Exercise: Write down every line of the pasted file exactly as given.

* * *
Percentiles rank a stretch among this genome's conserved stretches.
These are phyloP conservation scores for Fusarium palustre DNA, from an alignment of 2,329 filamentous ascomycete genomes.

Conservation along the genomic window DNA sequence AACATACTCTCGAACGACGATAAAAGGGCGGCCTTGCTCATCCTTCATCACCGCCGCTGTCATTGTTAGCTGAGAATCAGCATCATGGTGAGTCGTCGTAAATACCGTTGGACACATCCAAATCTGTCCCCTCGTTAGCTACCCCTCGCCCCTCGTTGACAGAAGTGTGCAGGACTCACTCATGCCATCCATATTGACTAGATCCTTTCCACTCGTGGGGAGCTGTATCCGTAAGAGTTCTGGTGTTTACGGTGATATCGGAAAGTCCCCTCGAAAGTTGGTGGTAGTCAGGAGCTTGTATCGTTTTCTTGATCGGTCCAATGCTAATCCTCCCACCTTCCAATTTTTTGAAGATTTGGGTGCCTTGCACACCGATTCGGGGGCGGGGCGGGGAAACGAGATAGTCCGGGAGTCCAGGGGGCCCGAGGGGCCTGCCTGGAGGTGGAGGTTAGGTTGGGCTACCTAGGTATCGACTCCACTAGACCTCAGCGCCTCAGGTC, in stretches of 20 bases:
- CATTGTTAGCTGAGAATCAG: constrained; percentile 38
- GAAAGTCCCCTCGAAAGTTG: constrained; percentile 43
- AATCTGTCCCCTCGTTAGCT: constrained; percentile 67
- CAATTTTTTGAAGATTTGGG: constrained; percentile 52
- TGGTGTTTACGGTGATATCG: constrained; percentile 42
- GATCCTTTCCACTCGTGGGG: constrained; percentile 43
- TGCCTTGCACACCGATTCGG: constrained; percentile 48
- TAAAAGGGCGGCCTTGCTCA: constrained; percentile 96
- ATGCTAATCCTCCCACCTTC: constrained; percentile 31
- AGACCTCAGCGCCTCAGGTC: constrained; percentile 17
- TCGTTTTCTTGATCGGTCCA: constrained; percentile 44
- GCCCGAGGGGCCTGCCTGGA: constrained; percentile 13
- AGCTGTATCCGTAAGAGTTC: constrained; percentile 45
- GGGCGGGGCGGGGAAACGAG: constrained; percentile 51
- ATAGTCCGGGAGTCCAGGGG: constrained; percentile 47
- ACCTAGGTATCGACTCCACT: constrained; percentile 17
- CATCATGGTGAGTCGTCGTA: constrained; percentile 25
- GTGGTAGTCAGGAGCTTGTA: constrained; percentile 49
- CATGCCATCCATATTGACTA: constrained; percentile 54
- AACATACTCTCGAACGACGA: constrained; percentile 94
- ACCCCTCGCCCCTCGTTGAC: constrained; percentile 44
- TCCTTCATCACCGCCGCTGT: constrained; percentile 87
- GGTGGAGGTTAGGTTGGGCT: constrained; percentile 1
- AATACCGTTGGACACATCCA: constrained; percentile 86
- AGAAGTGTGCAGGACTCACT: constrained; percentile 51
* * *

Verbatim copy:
Percentiles rank a stretch among this genome's conserved stretches.
These are phyloP conservation scores for Fusarium palustre DNA, from an alignment of 2,329 filamentous ascomycete genomes.

Conservation along the genomic window DNA sequence AACATACTCTCGAACGACGATAAAAGGGCGGCCTTGCTCATCCTTCATCACCGCCGCTGTCATTGTTAGCTGAGAATCAGCATCATGGTGAGTCGTCGTAAATACCGTTGGACACATCCAAATCTGTCCCCTCGTTAGCTACCCCTCGCCCCTCGTTGACAGAAGTGTGCAGGACTCACTCATGCCATCCATATTGACTAGATCCTTTCCACTCGTGGGGAGCTGTATCCGTAAGAGTTCTGGTGTTTACGGTGATATCGGAAAGTCCCCTCGAAAGTTGGTGGTAGTCAGGAGCTTGTATCGTTTTCTTGATCGGTCCAATGCTAATCCTCCCACCTTCCAATTTTTTGAAGATTTGGGTGCCTTGCACACCGATTCGGGGGCGGGGCGGGGAAACGAGATAGTCCGGGAGTCCAGGGGGCCCGAGGGGCCTGCCTGGAGGTGGAGGTTAGGTTGGGCTACCTAGGTATCGACTCCACTAGACCTCAGCGCCTCAGGTC, in stretches of 20 bases:
- CATTGTTAGCTGAGAATCAG: constrained; percentile 38
- GAAAGTCCCCTCGAAAGTTG: constrained; percentile 43
- AATCTGTCCCCTCGTTAGCT: constrained; percentile 67
- CAATTTTTTGAAGATTTGGG: constrained; percentile 52
- TGGTGTTTACGGTGATATCG: constrained; percentile 42
- GATCCTTTCCACTCGTGGGG: constrained; percentile 43
- TGCCTTGCACACCGATTCGG: constrained; percentile 48
- TAAAAGGGCGGCCTTGCTCA: constrained; percentile 96
- ATGCTAATCCTCCCACCTTC: constrained; percentile 31
- AGACCTCAGCGCCTCAGGTC: constrained; percentile 17
- TCGTTTTCTTGATCGGTCCA: constrained; percentile 44
- GCCCGAGGGGCCTGCCTGGA: constrained; percentile 13
- AGCTGTATCCGTAAGAGTTC: constrained; percentile 45
- GGGCGGGGCGGGGAAACGAG: constrained; percentile 51
- ATAGTCCGGGAGTCCAGGGG: constrained; percentile 47
- ACCTAGGTATCGACTCCACT: constrained; percentile 17
- CATCATGGTGAGTCGTCGTA: constrained; percentile 25
- GTGGTAGTCAGGAGCTTGTA: constrained; percentile 49
- CATGCCATCCATATTGACTA: constrained; percentile 54
- AACATACTCTCGAACGACGA: constrained; percentile 94
- ACCCCTCGCCCCTCGTTGAC: constrained; percentile 44
- TCCTTCATCACCGCCGCTGT: constrained; percentile 87
- GGTGGAGGTTAGGTTGGGCT: constrained; percentile 1
- AATACCGTTGGACACATCCA: constrained; percentile 86
- AGAAGTGTGCAGGACTCACT: constrained; percentile 51